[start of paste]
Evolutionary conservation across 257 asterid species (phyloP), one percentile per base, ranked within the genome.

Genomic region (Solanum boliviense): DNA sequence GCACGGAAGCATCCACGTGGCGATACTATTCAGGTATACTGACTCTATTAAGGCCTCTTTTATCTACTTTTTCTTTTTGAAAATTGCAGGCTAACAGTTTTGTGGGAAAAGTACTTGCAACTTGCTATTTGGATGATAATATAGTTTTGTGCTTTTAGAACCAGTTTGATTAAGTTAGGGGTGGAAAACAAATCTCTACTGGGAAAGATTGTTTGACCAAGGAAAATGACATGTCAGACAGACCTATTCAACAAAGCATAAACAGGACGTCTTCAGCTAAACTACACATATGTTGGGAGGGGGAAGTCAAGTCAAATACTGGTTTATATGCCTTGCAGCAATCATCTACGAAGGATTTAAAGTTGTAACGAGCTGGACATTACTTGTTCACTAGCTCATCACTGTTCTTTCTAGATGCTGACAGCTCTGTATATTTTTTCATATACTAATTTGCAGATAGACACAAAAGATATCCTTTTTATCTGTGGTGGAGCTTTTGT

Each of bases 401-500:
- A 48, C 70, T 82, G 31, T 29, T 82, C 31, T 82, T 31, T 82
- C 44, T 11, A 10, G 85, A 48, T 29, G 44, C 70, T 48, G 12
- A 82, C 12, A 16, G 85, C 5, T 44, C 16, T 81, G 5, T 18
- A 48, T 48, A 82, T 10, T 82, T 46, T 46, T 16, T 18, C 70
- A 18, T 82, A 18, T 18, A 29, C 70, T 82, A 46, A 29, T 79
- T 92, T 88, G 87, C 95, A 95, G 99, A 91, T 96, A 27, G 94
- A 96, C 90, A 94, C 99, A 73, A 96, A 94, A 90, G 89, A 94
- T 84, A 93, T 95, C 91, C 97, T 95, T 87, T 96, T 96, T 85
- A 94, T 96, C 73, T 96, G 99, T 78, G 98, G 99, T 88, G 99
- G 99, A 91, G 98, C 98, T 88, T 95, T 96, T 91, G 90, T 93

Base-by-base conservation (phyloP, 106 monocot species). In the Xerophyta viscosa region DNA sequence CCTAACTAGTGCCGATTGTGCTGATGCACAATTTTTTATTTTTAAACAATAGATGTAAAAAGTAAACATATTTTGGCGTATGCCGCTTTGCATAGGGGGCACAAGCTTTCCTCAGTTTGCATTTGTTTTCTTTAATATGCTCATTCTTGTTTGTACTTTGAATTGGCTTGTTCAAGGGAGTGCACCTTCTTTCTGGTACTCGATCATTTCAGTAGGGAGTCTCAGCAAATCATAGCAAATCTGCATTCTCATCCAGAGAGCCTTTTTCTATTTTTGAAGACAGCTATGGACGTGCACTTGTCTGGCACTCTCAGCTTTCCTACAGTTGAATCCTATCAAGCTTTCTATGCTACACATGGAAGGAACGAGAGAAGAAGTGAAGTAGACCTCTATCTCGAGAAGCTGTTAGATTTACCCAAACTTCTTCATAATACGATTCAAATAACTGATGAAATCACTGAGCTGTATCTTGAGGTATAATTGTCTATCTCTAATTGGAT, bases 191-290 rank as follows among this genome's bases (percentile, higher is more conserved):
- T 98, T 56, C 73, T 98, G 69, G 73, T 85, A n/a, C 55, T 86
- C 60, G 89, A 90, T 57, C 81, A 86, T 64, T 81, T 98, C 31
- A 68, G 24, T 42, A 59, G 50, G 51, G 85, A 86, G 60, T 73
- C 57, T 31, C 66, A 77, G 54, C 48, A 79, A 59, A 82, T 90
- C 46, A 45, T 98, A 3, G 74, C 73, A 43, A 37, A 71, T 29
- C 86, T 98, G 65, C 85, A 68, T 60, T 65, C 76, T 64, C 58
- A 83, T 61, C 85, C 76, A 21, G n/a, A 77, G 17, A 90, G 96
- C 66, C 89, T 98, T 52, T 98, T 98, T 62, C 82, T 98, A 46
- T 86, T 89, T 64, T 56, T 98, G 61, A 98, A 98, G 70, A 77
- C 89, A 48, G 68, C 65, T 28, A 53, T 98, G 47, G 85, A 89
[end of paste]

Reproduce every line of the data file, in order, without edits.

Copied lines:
Evolutionary conservation across 257 asterid species (phyloP), one percentile per base, ranked within the genome.

Genomic region (Solanum boliviense): DNA sequence GCACGGAAGCATCCACGTGGCGATACTATTCAGGTATACTGACTCTATTAAGGCCTCTTTTATCTACTTTTTCTTTTTGAAAATTGCAGGCTAACAGTTTTGTGGGAAAAGTACTTGCAACTTGCTATTTGGATGATAATATAGTTTTGTGCTTTTAGAACCAGTTTGATTAAGTTAGGGGTGGAAAACAAATCTCTACTGGGAAAGATTGTTTGACCAAGGAAAATGACATGTCAGACAGACCTATTCAACAAAGCATAAACAGGACGTCTTCAGCTAAACTACACATATGTTGGGAGGGGGAAGTCAAGTCAAATACTGGTTTATATGCCTTGCAGCAATCATCTACGAAGGATTTAAAGTTGTAACGAGCTGGACATTACTTGTTCACTAGCTCATCACTGTTCTTTCTAGATGCTGACAGCTCTGTATATTTTTTCATATACTAATTTGCAGATAGACACAAAAGATATCCTTTTTATCTGTGGTGGAGCTTTTGT

Each of bases 401-500:
- A 48, C 70, T 82, G 31, T 29, T 82, C 31, T 82, T 31, T 82
- C 44, T 11, A 10, G 85, A 48, T 29, G 44, C 70, T 48, G 12
- A 82, C 12, A 16, G 85, C 5, T 44, C 16, T 81, G 5, T 18
- A 48, T 48, A 82, T 10, T 82, T 46, T 46, T 16, T 18, C 70
- A 18, T 82, A 18, T 18, A 29, C 70, T 82, A 46, A 29, T 79
- T 92, T 88, G 87, C 95, A 95, G 99, A 91, T 96, A 27, G 94
- A 96, C 90, A 94, C 99, A 73, A 96, A 94, A 90, G 89, A 94
- T 84, A 93, T 95, C 91, C 97, T 95, T 87, T 96, T 96, T 85
- A 94, T 96, C 73, T 96, G 99, T 78, G 98, G 99, T 88, G 99
- G 99, A 91, G 98, C 98, T 88, T 95, T 96, T 91, G 90, T 93

Base-by-base conservation (phyloP, 106 monocot species). In the Xerophyta viscosa region DNA sequence CCTAACTAGTGCCGATTGTGCTGATGCACAATTTTTTATTTTTAAACAATAGATGTAAAAAGTAAACATATTTTGGCGTATGCCGCTTTGCATAGGGGGCACAAGCTTTCCTCAGTTTGCATTTGTTTTCTTTAATATGCTCATTCTTGTTTGTACTTTGAATTGGCTTGTTCAAGGGAGTGCACCTTCTTTCTGGTACTCGATCATTTCAGTAGGGAGTCTCAGCAAATCATAGCAAATCTGCATTCTCATCCAGAGAGCCTTTTTCTATTTTTGAAGACAGCTATGGACGTGCACTTGTCTGGCACTCTCAGCTTTCCTACAGTTGAATCCTATCAAGCTTTCTATGCTACACATGGAAGGAACGAGAGAAGAAGTGAAGTAGACCTCTATCTCGAGAAGCTGTTAGATTTACCCAAACTTCTTCATAATACGATTCAAATAACTGATGAAATCACTGAGCTGTATCTTGAGGTATAATTGTCTATCTCTAATTGGAT, bases 191-290 rank as follows among this genome's bases (percentile, higher is more conserved):
- T 98, T 56, C 73, T 98, G 69, G 73, T 85, A n/a, C 55, T 86
- C 60, G 89, A 90, T 57, C 81, A 86, T 64, T 81, T 98, C 31
- A 68, G 24, T 42, A 59, G 50, G 51, G 85, A 86, G 60, T 73
- C 57, T 31, C 66, A 77, G 54, C 48, A 79, A 59, A 82, T 90
- C 46, A 45, T 98, A 3, G 74, C 73, A 43, A 37, A 71, T 29
- C 86, T 98, G 65, C 85, A 68, T 60, T 65, C 76, T 64, C 58
- A 83, T 61, C 85, C 76, A 21, G n/a, A 77, G 17, A 90, G 96
- C 66, C 89, T 98, T 52, T 98, T 98, T 62, C 82, T 98, A 46
- T 86, T 89, T 64, T 56, T 98, G 61, A 98, A 98, G 70, A 77
- C 89, A 48, G 68, C 65, T 28, A 53, T 98, G 47, G 85, A 89